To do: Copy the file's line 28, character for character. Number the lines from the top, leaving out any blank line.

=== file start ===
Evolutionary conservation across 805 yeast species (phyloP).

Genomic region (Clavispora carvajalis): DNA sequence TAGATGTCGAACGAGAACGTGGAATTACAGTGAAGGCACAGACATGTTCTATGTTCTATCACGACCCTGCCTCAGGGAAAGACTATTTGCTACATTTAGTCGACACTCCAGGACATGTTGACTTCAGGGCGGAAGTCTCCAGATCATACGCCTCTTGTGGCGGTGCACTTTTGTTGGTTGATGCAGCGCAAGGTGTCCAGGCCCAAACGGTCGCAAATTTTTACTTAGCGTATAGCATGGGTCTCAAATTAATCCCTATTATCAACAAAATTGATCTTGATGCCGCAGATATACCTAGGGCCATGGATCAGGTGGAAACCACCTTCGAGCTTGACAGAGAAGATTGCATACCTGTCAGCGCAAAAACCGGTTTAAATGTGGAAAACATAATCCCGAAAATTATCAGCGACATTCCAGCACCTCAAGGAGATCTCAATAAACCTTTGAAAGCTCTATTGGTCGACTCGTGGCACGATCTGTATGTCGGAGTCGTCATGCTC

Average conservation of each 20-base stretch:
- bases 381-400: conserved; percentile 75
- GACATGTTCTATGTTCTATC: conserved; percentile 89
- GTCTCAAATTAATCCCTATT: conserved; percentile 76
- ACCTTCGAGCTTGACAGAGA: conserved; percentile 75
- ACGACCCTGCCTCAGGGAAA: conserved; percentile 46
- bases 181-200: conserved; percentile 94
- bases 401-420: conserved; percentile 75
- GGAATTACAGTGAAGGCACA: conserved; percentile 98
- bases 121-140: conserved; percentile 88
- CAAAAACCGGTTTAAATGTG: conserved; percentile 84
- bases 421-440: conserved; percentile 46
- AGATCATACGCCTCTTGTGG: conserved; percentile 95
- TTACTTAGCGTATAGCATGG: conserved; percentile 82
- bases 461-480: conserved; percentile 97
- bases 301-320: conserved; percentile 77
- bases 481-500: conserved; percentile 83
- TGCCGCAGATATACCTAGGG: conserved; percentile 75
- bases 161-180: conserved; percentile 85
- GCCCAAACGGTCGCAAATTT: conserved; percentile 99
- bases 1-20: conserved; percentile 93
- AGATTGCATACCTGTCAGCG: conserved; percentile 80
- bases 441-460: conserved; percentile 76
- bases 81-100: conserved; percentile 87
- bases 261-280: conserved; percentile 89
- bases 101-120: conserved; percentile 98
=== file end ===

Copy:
- bases 101-120: conserved; percentile 98